Good or bad is even in the text,
            as long as there were people there
to celebrate the feast.
But wait!
There’s more!
The king who has
            killed all the original invitees,
            burned their city to the ground,
            and now invited anyone at all
He saw one person not dressed right.
The king asks the guy how he got in
            not in the right clothes,
                        and the guy is speechless.
What do you say to someone
            asking how you got in
                        when there was an open invitation?
No clothing strings attached?
In the guest’s speechlessness,
            the King has him bound
                        and thrown into the outer darkness,
“For many are called,
            but few are chosen.”

Y’all, this is a roller coaster!
And the Church over time
            decided and maintains
                        that it’s Good News!
In Luke’s version of this story,
            and Matthew and Luke
borrow a lot from one another,
            there’s no killing the invited folks.
There’s no burning their city
            or probably salting their fields.
There’s no throwing anyone out
            for not wearing the right clothes.
But we’re working with Matthew’s text.
One reading of
“Many are called, but few are chosen”
            is that no matter what we do,
                        God still handpicks people
                                    to see the ultimate banquet of Heaven.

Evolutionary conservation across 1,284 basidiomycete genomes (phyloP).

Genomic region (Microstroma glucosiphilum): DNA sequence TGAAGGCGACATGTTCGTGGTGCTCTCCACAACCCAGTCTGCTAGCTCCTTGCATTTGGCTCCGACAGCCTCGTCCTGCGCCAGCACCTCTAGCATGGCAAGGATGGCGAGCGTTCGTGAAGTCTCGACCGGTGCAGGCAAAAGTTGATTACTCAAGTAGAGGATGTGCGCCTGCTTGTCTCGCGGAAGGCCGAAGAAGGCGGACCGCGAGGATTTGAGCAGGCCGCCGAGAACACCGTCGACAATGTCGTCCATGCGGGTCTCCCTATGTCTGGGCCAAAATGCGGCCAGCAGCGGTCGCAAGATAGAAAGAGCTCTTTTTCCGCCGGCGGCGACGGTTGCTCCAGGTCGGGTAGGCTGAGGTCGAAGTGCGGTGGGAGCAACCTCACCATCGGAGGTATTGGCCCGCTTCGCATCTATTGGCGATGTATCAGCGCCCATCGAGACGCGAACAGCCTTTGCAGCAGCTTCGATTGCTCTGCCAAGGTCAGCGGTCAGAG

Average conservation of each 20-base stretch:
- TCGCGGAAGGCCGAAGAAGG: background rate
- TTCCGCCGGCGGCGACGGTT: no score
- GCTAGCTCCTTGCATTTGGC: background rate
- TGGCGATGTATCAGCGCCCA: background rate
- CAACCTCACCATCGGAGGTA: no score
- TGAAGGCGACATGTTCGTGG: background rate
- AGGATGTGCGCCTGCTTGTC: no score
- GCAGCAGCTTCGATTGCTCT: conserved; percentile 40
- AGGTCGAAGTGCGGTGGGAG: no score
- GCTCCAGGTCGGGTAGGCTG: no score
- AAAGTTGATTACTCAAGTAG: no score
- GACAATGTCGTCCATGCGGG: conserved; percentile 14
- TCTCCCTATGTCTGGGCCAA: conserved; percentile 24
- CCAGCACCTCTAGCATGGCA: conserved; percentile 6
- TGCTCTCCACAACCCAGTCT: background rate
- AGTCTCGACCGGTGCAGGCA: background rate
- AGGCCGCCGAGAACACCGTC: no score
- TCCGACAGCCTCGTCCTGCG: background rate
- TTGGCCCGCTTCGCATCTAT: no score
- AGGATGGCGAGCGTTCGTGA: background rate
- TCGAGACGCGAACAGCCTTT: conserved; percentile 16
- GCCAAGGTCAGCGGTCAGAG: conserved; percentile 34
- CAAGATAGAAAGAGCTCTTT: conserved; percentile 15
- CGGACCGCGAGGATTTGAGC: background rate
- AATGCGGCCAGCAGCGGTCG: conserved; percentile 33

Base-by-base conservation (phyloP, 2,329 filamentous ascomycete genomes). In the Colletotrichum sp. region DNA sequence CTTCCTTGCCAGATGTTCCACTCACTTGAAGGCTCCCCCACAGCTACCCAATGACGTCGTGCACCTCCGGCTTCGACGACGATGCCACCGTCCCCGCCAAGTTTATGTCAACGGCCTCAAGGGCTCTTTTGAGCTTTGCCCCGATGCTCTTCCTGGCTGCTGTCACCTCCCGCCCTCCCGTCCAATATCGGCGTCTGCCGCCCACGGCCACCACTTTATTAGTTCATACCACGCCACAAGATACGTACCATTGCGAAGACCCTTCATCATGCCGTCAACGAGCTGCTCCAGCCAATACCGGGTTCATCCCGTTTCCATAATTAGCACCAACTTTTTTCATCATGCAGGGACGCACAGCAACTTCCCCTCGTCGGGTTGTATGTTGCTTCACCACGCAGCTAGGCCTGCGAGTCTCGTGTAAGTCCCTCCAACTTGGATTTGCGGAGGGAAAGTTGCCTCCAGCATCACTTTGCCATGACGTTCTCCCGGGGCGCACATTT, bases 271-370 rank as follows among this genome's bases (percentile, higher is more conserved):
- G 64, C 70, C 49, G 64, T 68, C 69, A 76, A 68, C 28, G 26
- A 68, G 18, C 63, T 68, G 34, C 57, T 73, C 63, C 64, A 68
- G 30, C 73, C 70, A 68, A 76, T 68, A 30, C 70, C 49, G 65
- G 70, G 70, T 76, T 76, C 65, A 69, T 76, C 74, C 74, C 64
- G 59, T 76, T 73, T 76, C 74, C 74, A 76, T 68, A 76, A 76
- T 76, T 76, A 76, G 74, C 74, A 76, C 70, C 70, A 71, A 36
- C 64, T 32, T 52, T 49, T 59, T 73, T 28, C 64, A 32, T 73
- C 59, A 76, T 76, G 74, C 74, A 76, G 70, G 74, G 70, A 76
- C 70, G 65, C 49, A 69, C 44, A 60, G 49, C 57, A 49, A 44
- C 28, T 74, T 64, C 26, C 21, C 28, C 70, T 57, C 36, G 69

That is not our tradition!
To find the Good News in this passage,
            I think we can look back to last week.
Last week Jesus said,
“The kingdom of God
will be taken away from you
and given to a people that
produces the fruits of the kingdom.”
Having Family Housing Network
with us for the last week —
                        even through community dinner
when our space was used completely! —
            is evidence of the fruits of the kingdom
            being produced among us.

How though
            are we answering Jesus’ call
                        to make disciples?
Not people who come to church,
            not people helped by our good deeds.
Disciples of Jesus Christ
            who confess the faith of Christ crucified,
proclaim his resurrection, and
share with us in his eternal priesthood.
Our Friday Fourth Day group
            and bible study afterward
                        are certainly part of that.
I’m looking forward to much sooner than later
            expanding our offerings
for adult Christian formation.

As Episcopalians we have our own Good News narrative.
I do! There are a host of reasons I’m Episcopalian,
            and I’ve been Southern Baptist
            and United Methodist!
I’m looking forward to inviting you
            to deepen our faith together
in weekly formation offerings
            and sharing the Good News of the Resurrected Christ
                        with those in your lives
                                    who need a friend,
                                    who need some Good News,
                                    who need a preview of heaven.
When that invitation is given,
            I hope you’ll answer it.
I hope you’ll not only answer it.
            but invite others to join you —
                        so that like in today’s parable,
our hall is full.